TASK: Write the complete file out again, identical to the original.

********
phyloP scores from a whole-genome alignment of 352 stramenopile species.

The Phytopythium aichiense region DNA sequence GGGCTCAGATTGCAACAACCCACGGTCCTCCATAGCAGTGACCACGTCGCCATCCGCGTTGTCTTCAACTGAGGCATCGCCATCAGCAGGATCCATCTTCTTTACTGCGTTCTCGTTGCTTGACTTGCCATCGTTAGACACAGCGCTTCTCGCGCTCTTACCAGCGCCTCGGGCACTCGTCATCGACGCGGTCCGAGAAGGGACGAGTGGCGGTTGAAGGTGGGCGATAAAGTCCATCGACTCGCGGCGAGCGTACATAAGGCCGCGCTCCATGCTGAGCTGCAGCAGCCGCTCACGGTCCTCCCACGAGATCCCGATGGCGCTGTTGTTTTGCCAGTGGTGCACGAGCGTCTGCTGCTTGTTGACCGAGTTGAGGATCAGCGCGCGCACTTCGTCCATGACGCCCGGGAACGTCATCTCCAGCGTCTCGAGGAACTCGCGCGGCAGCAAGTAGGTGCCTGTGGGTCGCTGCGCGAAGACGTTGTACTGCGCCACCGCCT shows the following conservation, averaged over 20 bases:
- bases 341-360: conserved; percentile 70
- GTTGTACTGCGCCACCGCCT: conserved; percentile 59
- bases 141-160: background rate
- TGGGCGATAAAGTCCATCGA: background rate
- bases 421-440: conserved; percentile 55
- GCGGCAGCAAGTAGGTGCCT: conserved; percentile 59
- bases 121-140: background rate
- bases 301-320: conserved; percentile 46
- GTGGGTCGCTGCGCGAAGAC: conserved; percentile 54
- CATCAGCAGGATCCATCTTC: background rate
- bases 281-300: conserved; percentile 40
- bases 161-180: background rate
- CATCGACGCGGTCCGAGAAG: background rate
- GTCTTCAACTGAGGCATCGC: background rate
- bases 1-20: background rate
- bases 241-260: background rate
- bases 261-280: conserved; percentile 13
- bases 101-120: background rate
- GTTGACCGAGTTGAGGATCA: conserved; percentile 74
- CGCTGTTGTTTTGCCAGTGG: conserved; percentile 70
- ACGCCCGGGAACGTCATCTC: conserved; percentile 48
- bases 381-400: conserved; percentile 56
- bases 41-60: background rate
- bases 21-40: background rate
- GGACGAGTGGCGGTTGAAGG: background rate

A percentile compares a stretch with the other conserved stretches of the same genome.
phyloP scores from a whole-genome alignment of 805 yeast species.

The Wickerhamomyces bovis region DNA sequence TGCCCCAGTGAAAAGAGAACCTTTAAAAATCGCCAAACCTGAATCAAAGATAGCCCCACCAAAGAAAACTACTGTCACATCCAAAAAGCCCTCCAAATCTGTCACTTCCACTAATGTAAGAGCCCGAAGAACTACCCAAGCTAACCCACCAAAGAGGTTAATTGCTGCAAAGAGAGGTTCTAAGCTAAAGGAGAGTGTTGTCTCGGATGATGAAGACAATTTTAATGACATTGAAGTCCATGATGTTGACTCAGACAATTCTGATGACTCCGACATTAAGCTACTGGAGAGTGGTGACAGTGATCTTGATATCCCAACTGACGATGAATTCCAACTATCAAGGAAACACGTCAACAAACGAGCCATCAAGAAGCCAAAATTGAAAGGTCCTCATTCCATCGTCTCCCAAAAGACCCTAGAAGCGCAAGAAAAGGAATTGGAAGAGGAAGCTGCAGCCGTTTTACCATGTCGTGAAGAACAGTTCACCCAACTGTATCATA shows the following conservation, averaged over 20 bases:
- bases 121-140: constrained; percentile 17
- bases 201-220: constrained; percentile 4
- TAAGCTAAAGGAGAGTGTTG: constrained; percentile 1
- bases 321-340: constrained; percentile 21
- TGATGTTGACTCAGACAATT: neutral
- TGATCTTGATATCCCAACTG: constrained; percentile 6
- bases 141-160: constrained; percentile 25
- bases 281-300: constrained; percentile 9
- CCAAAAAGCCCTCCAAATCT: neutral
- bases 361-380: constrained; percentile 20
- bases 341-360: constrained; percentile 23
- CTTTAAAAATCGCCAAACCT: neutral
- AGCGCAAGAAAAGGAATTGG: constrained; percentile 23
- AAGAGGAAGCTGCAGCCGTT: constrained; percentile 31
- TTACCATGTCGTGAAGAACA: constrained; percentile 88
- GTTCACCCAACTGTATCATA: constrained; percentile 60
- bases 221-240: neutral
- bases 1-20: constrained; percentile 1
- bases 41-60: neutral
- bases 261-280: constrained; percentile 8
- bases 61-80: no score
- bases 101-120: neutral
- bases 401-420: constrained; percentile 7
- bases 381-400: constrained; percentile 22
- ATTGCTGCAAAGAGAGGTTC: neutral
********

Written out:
phyloP scores from a whole-genome alignment of 352 stramenopile species.

The Phytopythium aichiense region DNA sequence GGGCTCAGATTGCAACAACCCACGGTCCTCCATAGCAGTGACCACGTCGCCATCCGCGTTGTCTTCAACTGAGGCATCGCCATCAGCAGGATCCATCTTCTTTACTGCGTTCTCGTTGCTTGACTTGCCATCGTTAGACACAGCGCTTCTCGCGCTCTTACCAGCGCCTCGGGCACTCGTCATCGACGCGGTCCGAGAAGGGACGAGTGGCGGTTGAAGGTGGGCGATAAAGTCCATCGACTCGCGGCGAGCGTACATAAGGCCGCGCTCCATGCTGAGCTGCAGCAGCCGCTCACGGTCCTCCCACGAGATCCCGATGGCGCTGTTGTTTTGCCAGTGGTGCACGAGCGTCTGCTGCTTGTTGACCGAGTTGAGGATCAGCGCGCGCACTTCGTCCATGACGCCCGGGAACGTCATCTCCAGCGTCTCGAGGAACTCGCGCGGCAGCAAGTAGGTGCCTGTGGGTCGCTGCGCGAAGACGTTGTACTGCGCCACCGCCT shows the following conservation, averaged over 20 bases:
- bases 341-360: conserved; percentile 70
- GTTGTACTGCGCCACCGCCT: conserved; percentile 59
- bases 141-160: background rate
- TGGGCGATAAAGTCCATCGA: background rate
- bases 421-440: conserved; percentile 55
- GCGGCAGCAAGTAGGTGCCT: conserved; percentile 59
- bases 121-140: background rate
- bases 301-320: conserved; percentile 46
- GTGGGTCGCTGCGCGAAGAC: conserved; percentile 54
- CATCAGCAGGATCCATCTTC: background rate
- bases 281-300: conserved; percentile 40
- bases 161-180: background rate
- CATCGACGCGGTCCGAGAAG: background rate
- GTCTTCAACTGAGGCATCGC: background rate
- bases 1-20: background rate
- bases 241-260: background rate
- bases 261-280: conserved; percentile 13
- bases 101-120: background rate
- GTTGACCGAGTTGAGGATCA: conserved; percentile 74
- CGCTGTTGTTTTGCCAGTGG: conserved; percentile 70
- ACGCCCGGGAACGTCATCTC: conserved; percentile 48
- bases 381-400: conserved; percentile 56
- bases 41-60: background rate
- bases 21-40: background rate
- GGACGAGTGGCGGTTGAAGG: background rate

A percentile compares a stretch with the other conserved stretches of the same genome.
phyloP scores from a whole-genome alignment of 805 yeast species.

The Wickerhamomyces bovis region DNA sequence TGCCCCAGTGAAAAGAGAACCTTTAAAAATCGCCAAACCTGAATCAAAGATAGCCCCACCAAAGAAAACTACTGTCACATCCAAAAAGCCCTCCAAATCTGTCACTTCCACTAATGTAAGAGCCCGAAGAACTACCCAAGCTAACCCACCAAAGAGGTTAATTGCTGCAAAGAGAGGTTCTAAGCTAAAGGAGAGTGTTGTCTCGGATGATGAAGACAATTTTAATGACATTGAAGTCCATGATGTTGACTCAGACAATTCTGATGACTCCGACATTAAGCTACTGGAGAGTGGTGACAGTGATCTTGATATCCCAACTGACGATGAATTCCAACTATCAAGGAAACACGTCAACAAACGAGCCATCAAGAAGCCAAAATTGAAAGGTCCTCATTCCATCGTCTCCCAAAAGACCCTAGAAGCGCAAGAAAAGGAATTGGAAGAGGAAGCTGCAGCCGTTTTACCATGTCGTGAAGAACAGTTCACCCAACTGTATCATA shows the following conservation, averaged over 20 bases:
- bases 121-140: constrained; percentile 17
- bases 201-220: constrained; percentile 4
- TAAGCTAAAGGAGAGTGTTG: constrained; percentile 1
- bases 321-340: constrained; percentile 21
- TGATGTTGACTCAGACAATT: neutral
- TGATCTTGATATCCCAACTG: constrained; percentile 6
- bases 141-160: constrained; percentile 25
- bases 281-300: constrained; percentile 9
- CCAAAAAGCCCTCCAAATCT: neutral
- bases 361-380: constrained; percentile 20
- bases 341-360: constrained; percentile 23
- CTTTAAAAATCGCCAAACCT: neutral
- AGCGCAAGAAAAGGAATTGG: constrained; percentile 23
- AAGAGGAAGCTGCAGCCGTT: constrained; percentile 31
- TTACCATGTCGTGAAGAACA: constrained; percentile 88
- GTTCACCCAACTGTATCATA: constrained; percentile 60
- bases 221-240: neutral
- bases 1-20: constrained; percentile 1
- bases 41-60: neutral
- bases 261-280: constrained; percentile 8
- bases 61-80: no score
- bases 101-120: neutral
- bases 401-420: constrained; percentile 7
- bases 381-400: constrained; percentile 22
- ATTGCTGCAAAGAGAGGTTC: neutral